In doing so, the social network set a “terrible precedent” that others could copy and that could affect the November election, the report said. The move cheated the billions of other people who use Facebook out of equal treatment, giving powerful political leaders a special exemption to make false and divisive statements, it said.
“Facebook has made policy and enforcement choices that leave our election exposed to interference by the President and others who seek to use misinformation to sow confusion and suppress voting,” Murphy and Cacace wrote.
They added that they “would have liked to see the company go further to address civil rights concerns in a host of areas.”
In a post Wednesday about the audit, Sheryl Sandberg, Facebook’s chief operating officer, said the report was “the beginning of the journey, not the end.” She added, “What has become increasingly clear is that we have a long way to go. As hard as it has been to have our shortcomings exposed by experts, it has undoubtedly been a really important process for our company.”
Sandberg said Facebook was already taking steps to address its shortcomings, including banning ads with fearmongering statements and prohibiting the spread of disinformation around the 2020 census. The company said it would also hire more civil rights experts, create a role for a senior vice president of civil rights leadership and direct voters to a “voting information center” that has accurate information.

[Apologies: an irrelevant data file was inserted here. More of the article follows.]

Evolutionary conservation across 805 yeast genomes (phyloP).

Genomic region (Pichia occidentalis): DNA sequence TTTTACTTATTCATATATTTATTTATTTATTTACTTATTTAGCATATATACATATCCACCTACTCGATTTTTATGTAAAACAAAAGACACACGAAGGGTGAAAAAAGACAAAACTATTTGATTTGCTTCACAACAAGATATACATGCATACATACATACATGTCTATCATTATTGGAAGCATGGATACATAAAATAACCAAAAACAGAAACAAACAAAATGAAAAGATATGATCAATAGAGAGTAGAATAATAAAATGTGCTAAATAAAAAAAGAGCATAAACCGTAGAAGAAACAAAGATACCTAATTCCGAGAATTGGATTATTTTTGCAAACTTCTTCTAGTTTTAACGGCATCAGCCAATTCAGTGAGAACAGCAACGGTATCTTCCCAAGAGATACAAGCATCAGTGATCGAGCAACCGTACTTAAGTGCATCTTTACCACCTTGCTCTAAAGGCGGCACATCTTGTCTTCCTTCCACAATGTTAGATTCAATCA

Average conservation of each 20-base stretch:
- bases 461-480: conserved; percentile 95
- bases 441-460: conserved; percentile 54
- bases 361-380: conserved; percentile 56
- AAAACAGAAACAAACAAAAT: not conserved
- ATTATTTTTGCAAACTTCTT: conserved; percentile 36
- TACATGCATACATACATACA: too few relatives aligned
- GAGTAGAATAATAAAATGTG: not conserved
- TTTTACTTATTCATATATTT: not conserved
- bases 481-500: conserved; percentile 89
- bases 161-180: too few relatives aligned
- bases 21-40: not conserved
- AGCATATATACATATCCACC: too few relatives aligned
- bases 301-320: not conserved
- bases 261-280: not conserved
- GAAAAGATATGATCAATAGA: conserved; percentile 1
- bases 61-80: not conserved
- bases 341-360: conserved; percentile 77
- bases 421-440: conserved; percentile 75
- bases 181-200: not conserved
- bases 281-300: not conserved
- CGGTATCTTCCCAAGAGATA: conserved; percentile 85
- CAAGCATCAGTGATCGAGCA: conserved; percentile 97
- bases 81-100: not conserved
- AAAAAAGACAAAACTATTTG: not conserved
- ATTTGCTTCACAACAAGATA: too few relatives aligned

Facebook’s difficulties have been compounded by civil rights groups organizing a campaign, “Stop Hate for Profit,” to urge its advertisers to boycott the platform. More than 300 advertisers, including Coca-Cola and North Face, have agreed to pause their spending on the site.
On Tuesday, civil rights leaders met with Zuckerberg and Sandberg with 10 demands, including appointing a civil rights executive. But attendees said the Facebook executives did not agree to many of their requests and instead spouted “spin.” Zuckerberg said that while the company would make some changes to its processes, it would not do so because of external pressure or threat of financial loss, said one person who attended the meeting.
“I don’t know if Mark appreciates that hateful speech has harmful results and that Facebook groups have real-world consequences,” said Jonathan Greenblatt, chief executive of the Anti-Defamation League and one of the leaders of the “Stop Hate for Profit” campaign.